CLEARWATER, Fla. — Grocery stores across the United States are seeing supply chain shortages with bare shelves and out-of-stock products ranging from cereal to meat, to eggs, paper goods and produce.
Supply chain experts say the problem is the highly contagious Omicron COVID variant and people calling out sick in all aspects of the grocery process.
Doug Baker, the Vice President of Industry Relations at FMI The Food Industry Association, says the callouts are widespread. “That’s all along the supply chain. It’s not just in the store. Manufacturing and trucking and production and growing and all of that,” he explained.
Baker says that’s compounded by rising costs. The average American family now spends $144 dollars a week on groceries, compared to $113 a week before the pandemic.
“We’re hoping that we will see some normalization of the supply chain around the summertime and that’s with an asterisk because we have to consider what does the pandemic do, how does weather play into it,” Baker added.
At Nature’s Food Patch in Clearwater, General Manager Sean Balsley says he’s never seen experienced anything like it.
“It’s like an ongoing hurricane that never ends,” he explained.
Balsley says his store is being impacted by supply chain shortages but not nearly as bad as the big box stores. His well-stocked Clearwater and Dunedin stores are lucky because as small retailers, they can pick and choose suppliers.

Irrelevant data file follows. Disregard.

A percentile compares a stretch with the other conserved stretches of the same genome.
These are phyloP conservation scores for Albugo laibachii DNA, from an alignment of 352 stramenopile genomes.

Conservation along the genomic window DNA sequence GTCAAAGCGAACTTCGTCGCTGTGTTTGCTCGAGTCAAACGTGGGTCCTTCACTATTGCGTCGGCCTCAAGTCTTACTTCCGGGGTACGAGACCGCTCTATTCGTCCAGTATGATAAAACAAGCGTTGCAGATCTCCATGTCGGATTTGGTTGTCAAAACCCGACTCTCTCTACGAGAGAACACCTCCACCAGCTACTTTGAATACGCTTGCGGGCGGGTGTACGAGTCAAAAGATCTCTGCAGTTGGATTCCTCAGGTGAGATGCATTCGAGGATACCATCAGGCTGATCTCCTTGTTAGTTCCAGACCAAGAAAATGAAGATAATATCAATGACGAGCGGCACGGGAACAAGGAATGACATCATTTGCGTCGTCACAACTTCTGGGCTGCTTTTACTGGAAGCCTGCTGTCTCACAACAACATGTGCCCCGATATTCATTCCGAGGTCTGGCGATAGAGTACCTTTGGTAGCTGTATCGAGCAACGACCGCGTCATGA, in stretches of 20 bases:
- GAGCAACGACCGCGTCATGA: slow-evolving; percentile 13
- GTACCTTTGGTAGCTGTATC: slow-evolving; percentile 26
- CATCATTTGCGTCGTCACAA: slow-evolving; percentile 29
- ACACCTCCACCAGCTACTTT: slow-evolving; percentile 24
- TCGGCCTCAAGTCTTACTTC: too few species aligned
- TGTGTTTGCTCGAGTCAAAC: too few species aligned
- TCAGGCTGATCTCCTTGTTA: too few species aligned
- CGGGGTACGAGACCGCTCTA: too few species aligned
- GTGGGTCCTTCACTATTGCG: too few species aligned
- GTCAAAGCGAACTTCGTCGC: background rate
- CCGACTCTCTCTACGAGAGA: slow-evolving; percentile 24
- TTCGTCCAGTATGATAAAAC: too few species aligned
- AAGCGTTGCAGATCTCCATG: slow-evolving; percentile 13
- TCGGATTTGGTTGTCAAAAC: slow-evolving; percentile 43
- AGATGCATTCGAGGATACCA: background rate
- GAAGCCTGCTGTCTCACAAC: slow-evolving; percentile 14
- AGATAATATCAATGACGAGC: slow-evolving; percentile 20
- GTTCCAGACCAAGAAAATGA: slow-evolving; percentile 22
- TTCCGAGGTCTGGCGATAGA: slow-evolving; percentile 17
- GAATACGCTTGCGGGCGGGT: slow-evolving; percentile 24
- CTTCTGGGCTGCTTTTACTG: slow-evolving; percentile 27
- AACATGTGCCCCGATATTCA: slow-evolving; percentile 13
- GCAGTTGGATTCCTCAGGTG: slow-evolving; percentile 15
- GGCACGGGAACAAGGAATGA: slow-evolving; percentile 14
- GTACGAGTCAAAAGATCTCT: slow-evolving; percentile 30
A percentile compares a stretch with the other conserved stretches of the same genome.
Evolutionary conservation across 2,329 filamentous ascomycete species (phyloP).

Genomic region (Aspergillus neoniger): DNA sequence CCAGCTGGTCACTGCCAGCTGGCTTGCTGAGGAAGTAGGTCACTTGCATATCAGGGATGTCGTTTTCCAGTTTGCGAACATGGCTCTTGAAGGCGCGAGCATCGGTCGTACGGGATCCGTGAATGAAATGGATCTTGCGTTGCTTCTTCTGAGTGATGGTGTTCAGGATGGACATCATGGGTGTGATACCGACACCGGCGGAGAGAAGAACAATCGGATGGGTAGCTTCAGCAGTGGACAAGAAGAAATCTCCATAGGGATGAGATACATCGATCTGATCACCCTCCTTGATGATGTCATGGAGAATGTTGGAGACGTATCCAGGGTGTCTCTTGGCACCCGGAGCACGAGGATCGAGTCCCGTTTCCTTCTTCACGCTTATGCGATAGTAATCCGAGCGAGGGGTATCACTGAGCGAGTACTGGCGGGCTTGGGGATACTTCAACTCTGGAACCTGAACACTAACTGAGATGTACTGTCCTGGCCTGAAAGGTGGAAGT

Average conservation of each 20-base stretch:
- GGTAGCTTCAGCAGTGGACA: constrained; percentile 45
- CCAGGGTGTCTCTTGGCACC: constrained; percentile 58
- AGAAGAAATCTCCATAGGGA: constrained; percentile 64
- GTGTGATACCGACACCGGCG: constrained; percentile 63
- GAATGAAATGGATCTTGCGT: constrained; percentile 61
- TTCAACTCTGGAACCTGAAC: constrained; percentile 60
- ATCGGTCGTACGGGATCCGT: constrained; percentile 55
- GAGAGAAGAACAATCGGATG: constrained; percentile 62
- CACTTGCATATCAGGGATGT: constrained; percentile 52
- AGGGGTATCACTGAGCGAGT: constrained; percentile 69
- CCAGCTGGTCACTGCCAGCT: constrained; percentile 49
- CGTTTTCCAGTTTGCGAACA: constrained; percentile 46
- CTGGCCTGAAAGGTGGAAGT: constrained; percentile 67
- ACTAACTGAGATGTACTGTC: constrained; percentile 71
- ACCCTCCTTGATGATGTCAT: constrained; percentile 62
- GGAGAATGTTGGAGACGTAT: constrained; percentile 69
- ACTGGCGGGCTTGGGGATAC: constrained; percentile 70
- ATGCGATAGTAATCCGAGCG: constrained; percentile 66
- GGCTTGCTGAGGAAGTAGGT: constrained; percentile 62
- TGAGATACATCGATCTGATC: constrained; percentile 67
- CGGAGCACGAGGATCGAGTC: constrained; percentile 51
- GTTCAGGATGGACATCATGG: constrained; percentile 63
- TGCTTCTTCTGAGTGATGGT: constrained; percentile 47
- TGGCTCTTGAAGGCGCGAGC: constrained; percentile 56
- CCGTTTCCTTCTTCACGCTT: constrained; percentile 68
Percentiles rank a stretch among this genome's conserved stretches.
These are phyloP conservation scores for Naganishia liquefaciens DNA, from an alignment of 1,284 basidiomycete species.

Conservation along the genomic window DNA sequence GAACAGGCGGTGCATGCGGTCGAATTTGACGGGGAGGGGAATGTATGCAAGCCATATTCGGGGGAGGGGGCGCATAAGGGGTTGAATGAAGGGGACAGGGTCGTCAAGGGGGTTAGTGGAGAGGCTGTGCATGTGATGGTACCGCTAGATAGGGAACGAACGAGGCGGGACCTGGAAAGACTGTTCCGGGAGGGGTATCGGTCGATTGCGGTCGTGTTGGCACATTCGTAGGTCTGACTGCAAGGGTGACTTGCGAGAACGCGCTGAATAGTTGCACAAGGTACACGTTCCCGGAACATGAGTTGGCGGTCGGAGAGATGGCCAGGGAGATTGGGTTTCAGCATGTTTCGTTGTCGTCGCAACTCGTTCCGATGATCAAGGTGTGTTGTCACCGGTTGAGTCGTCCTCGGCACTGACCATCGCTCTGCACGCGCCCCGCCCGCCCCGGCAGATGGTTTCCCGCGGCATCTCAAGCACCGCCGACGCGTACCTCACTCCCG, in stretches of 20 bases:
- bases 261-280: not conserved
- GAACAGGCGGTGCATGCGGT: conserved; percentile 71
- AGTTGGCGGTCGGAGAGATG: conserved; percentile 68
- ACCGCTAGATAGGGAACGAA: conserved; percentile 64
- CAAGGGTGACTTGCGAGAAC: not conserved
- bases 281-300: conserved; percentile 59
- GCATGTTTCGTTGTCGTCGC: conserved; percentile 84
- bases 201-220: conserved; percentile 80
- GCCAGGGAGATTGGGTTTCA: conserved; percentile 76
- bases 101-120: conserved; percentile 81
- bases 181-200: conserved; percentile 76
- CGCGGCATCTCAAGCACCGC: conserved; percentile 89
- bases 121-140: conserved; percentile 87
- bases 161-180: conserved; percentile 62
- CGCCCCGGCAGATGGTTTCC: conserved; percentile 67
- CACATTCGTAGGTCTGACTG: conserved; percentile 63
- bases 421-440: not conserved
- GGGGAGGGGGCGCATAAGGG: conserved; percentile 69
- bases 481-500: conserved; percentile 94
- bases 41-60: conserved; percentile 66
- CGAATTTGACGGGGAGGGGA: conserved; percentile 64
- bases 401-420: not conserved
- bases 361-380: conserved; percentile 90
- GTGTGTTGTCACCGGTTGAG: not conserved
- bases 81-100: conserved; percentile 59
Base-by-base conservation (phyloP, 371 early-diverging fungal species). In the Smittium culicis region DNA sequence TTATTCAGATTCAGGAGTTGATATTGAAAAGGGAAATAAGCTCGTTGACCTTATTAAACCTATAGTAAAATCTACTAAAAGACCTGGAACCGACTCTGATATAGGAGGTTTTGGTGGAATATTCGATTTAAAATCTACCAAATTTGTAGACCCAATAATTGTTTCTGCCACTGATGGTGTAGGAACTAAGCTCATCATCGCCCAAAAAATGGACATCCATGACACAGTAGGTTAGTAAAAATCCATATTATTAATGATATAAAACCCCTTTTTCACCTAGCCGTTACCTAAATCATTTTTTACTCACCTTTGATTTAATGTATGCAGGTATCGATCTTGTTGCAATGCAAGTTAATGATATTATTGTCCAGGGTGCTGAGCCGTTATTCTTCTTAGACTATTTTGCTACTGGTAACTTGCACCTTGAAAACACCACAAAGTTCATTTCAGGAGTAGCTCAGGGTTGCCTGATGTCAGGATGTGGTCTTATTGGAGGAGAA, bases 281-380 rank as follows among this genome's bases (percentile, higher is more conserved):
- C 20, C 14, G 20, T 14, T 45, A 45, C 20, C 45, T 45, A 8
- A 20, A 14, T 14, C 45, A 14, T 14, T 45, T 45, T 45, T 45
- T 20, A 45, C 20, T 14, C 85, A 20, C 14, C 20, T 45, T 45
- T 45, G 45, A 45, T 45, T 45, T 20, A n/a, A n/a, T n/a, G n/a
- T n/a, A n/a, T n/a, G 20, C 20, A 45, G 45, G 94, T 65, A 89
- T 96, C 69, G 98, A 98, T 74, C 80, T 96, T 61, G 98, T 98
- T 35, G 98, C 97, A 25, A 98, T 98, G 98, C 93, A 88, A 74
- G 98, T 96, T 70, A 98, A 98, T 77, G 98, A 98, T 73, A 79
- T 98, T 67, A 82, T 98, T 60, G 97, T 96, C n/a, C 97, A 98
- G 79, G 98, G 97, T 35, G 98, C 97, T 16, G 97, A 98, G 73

“If one supplier doesn’t have an item, we move on to the next one. When we can get stuff and we know it’s in short supply, we just order a lot of it. Sometimes we even clean our supplier out because we know we will sell it before the expiration date and we also know if we are the only ones who have it, people will migrate here to buy it,” Balsley added.
That isn’t necessarily the case for many big box stores.
“I was in one of the bigger ones who I shall not name and I saw they had a limit on certain products and that’s extreme when you’re telling people you can’t buy a lot because we are in the business to sell stuff,” Balsley elaborated.
There are some ways to beat out the supply chain woes. Baker suggests scanning your favorite store’s weekly ad flyer.
“9 times out of 10 if it’s going to be in the ad, they have that inventory in stock. They definitely don’t want to put something in their ad that they won’t actually have in store,” he said.
Then, plan your meals around the available items.
Experts say you can also call the store where you shop and ask when they get in their shipments. That way you have the best chance of finding the items that you need.
You can also check smaller stores which may have a bigger range of suppliers.
You should also budget for higher prices since grocery costs aren’t expected to go down until mid-2022.